You see, David is honoring the covenant. He knows he will get nothing in return from Mephibosheth. The boy is poor and has been living in a shack in the desert. He has nothing to offer a king. Why, he wouldn’t even make a good servant because he is lame in both his feet.
Mephibosheth is just like we were when we came to Jesus! What did we have to offer Him? Nothing! All our righteousness before Him is as filthy rags.
David’s bringing in Mephibosheth and saying to him, “I’m going to restore everything to you that your father lost” is similar to our being given everything Adam lost. Like Mephibosheth, we fell and our feet became lame. From that time on, satan, the great salesman, has sold us a bill of goods, and we have blamed God for our “lame feet.” Weren’t you surprised one day when you came to God and found out He was a God of goodness?
Don’t you know that when Mephibosheth was lying prostrate before David, his mouth hung open? Don’t you know he kept thinking, “This couldn’t be right. Everything I have ever heard was how bad you were, how you killed everybody, how you were out looking for me.” He was overwhelmed by the generosity of David as he was offered everything that David had.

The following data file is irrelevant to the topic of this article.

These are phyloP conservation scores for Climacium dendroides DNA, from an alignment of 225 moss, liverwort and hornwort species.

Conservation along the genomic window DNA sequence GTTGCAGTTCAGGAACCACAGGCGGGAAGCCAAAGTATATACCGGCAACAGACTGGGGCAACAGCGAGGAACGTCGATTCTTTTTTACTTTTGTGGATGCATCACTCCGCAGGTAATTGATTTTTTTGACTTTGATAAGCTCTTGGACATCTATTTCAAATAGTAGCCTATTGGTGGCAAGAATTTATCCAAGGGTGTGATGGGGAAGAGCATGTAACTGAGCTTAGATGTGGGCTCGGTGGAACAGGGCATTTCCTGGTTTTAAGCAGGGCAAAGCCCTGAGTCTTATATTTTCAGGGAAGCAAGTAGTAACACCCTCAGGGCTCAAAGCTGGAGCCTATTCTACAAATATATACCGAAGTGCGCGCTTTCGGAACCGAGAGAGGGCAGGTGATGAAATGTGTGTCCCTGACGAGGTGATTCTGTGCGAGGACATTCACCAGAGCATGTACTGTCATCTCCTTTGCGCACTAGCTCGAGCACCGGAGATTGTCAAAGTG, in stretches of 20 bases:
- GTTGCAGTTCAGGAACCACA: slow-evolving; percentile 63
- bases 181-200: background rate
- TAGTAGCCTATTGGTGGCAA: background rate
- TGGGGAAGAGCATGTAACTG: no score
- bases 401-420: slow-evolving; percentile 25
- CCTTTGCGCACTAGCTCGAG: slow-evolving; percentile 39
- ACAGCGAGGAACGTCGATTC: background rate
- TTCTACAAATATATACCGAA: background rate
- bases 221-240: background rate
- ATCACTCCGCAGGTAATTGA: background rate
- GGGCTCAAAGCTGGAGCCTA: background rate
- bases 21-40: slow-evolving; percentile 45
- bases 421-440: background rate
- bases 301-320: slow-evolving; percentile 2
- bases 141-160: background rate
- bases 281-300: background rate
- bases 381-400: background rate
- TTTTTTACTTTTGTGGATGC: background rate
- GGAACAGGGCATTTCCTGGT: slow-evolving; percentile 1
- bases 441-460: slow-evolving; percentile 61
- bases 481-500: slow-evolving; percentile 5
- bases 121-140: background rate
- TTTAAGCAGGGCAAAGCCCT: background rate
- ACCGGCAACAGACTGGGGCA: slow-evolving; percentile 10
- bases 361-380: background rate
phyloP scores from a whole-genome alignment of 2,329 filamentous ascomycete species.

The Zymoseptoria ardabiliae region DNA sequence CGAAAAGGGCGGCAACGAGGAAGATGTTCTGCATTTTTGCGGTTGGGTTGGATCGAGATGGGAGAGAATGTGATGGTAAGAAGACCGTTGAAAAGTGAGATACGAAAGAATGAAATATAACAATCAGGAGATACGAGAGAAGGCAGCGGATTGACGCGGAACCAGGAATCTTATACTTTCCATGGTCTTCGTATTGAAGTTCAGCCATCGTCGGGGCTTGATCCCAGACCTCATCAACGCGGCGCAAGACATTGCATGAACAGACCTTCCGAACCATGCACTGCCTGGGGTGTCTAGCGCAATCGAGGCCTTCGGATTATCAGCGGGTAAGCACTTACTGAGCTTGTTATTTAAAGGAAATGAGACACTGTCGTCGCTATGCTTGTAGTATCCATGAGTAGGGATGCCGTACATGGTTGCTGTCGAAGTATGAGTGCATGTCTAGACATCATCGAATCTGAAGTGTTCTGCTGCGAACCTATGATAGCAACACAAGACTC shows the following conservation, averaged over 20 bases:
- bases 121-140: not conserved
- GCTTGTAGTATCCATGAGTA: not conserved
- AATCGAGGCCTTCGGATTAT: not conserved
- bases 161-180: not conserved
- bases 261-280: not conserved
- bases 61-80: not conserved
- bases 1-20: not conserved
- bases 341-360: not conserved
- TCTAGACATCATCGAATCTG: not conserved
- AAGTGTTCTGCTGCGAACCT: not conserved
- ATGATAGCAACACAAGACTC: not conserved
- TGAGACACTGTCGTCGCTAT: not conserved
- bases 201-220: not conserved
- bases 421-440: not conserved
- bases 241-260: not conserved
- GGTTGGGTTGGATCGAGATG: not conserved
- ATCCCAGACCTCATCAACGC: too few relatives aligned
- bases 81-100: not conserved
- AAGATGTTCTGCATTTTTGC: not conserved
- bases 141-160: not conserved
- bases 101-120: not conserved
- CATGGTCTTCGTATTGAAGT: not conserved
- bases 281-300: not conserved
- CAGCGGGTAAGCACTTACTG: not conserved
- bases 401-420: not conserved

Mephibosheth’s reaction to David is found in verse 8. “And he bowed himself, and said, “What is thy servant, that thou shouldest look upon such a dead dog as I am?”
Verse 9 says, “Then the king called to Ziba, Saul’s servant…” In other words, David totally ignored what Mephibosheth said. There is nothing wrong with realizing that in the sight of God you’re nothing. But, if you go around confessing before God that you’re a worm of the dust and un- deserving of all God’s blessings, He cannot agree with you. He’ll turn His ears from that. You may have nothing before you came to the Lord, but the moment you walked through the front door of His kingdom, you became the righteousness of God in Him.
What did David say to Ziba? “…I have given unto thy master’s son all that pertained to Saul and to all his house. Thou therefore, and thy sons, and thy servants, shall till the land for him.” (II Samuel 9:9b-10a)
Not only did David give back all the lands that Saul lost, but he also told Mephibosheth that he would not even have to work it. The servants that Mephibosheth got were Saul’s servants who had come to work under David. David received all the servants and then gave them back to Mephibosheth. He gave him all the land, and servants to work it so that Mephibosheth could stay in the house and eat the good of the land. All Mephibosheth had to do was be a good steward of what they brought him from the field.